Williamson County
Historical Commission

 

Round Rock Colleges and
Schools of old


A special thanks the Round Rock Leader for letting the us  
post these wonderful articles.

The Time Capsules stories are prepared by
Bob Brinkman - Texas Historical Commission


TIME CAPSULE – MAR 1914
Round Rock Colleges and Schools of old

            Round Rock has long been noted for its excellent schools.  The Round Rock Academy, Greenwood Masonic Institute and the Round Rock Institute were pioneer colleges between the Civil War and World War I.  In addition, Trinity College operated in Round Rock from 1906 to 1929.  The town’s high school was publicly run since the 1880s, but was housed in a structure built by the Presbyterian church.  By 1913 the citizens wanted a building they could call their own, and also desired further local control of the school.  The residents of Williamson County Common School District # 19 voted 55-2 in favor of incorporating as the Round Rock Independent School District.  Votes were also cast for the first school board, consisting of A.K. Anderson (president), E.M. Black (secretary), W.A. Gantt, G.W. Johns, S.L. Landrum, W.G. Weber and J.N. Wright.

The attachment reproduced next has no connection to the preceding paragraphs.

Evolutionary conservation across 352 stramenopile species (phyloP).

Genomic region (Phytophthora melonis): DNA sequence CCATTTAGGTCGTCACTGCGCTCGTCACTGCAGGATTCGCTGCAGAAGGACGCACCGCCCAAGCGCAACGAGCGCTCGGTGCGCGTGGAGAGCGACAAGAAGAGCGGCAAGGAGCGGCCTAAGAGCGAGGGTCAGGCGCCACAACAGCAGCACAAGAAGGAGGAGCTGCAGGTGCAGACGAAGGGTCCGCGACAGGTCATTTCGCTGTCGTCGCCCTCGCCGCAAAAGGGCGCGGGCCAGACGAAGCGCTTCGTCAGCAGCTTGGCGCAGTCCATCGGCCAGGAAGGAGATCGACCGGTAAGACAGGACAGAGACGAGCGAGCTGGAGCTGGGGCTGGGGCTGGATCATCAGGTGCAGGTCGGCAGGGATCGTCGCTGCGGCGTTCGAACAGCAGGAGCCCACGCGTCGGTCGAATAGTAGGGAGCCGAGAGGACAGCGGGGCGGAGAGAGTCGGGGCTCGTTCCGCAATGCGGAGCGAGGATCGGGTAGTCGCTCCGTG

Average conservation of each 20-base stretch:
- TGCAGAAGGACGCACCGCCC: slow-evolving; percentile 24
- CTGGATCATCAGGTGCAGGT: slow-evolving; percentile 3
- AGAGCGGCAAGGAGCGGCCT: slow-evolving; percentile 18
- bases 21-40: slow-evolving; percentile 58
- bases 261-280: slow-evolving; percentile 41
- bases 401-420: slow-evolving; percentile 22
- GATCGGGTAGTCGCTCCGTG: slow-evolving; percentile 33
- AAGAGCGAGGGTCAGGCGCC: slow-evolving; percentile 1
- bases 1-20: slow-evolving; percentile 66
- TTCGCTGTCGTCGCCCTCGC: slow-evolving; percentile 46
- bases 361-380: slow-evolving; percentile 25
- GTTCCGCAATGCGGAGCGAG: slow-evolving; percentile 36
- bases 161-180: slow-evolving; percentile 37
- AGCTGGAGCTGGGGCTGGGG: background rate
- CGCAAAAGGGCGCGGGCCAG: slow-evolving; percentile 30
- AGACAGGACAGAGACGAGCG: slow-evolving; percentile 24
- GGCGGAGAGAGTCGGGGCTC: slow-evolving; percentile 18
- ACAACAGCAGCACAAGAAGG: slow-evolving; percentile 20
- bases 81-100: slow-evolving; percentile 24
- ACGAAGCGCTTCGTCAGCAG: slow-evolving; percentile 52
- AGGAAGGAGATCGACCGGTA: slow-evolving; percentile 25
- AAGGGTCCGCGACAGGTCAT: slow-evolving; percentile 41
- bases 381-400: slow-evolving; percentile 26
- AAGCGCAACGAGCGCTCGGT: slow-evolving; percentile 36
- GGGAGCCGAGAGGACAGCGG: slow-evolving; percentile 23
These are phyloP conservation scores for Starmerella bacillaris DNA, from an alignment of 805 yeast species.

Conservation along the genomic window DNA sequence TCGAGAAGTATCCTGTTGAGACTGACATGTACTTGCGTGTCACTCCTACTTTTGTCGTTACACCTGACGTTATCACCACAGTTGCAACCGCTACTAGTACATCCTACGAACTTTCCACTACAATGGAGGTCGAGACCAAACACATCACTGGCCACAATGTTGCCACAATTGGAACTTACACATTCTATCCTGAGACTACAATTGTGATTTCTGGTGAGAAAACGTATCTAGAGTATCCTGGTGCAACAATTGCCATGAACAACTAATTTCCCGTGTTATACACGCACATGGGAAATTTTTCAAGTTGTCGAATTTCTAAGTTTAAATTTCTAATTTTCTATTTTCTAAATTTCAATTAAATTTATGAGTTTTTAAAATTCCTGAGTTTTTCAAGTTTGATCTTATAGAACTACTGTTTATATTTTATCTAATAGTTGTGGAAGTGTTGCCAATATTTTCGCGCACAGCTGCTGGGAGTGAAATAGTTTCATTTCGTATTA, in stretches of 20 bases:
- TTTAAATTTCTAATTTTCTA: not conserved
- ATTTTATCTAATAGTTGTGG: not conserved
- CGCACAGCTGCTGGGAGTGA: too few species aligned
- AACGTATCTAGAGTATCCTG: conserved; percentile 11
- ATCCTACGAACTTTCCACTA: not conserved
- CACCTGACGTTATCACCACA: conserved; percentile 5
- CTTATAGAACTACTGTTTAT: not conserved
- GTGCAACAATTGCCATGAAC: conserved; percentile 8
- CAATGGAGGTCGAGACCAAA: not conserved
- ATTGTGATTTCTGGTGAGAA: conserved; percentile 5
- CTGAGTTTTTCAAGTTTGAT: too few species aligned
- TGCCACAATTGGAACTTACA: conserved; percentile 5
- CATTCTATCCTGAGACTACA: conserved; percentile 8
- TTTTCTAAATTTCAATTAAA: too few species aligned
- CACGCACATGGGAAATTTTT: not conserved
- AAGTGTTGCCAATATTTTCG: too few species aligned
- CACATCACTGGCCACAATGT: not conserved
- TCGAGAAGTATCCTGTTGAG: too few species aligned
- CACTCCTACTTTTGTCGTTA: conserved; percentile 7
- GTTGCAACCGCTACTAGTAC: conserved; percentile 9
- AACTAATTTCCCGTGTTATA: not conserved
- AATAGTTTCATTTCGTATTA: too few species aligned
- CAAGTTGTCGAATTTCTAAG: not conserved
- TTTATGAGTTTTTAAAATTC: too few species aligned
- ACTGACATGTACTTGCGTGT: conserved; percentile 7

The school board awarded the contract to build a new high school to James Belger of Austin, and the design to architect Ollie J. Loreman of Houston, at the cost of $26,000.  The whole town turned out to see the cornerstone laid during ceremonies on March 11,1914.  The day’s events included dignitary addresses, boys’ and girls’ (outdoor) basketball games, band performances and a big dinner.  The impressive three-story school was ready when classes began Sept. 28.  The first and second floors contained five rooms each, while the third floor had music and art rooms, and a large auditorium with a stage and dressing rooms.  A cement sidewalk surrounded the 4-acre campus.  That fall, the number of grades taught was raised from 10 to 11.  In 1942 a new wing was built for the high school (present-day C.D. Fulkes Middle School), and the three-story building was used for junior high and elementary grades.  By 1962, the old school was torn down and a small box beneath the cornerstone was revealed.  Among the relics found were copies of the Leader and other newspapers from 1914, a Bible, old coins, and a New York paper from 1799 reporting on the funeral of George Washington.  Today the RRISD is the 36th largest of 1000-plus school districts in the state, and education continues to be the cornerstone of our community.

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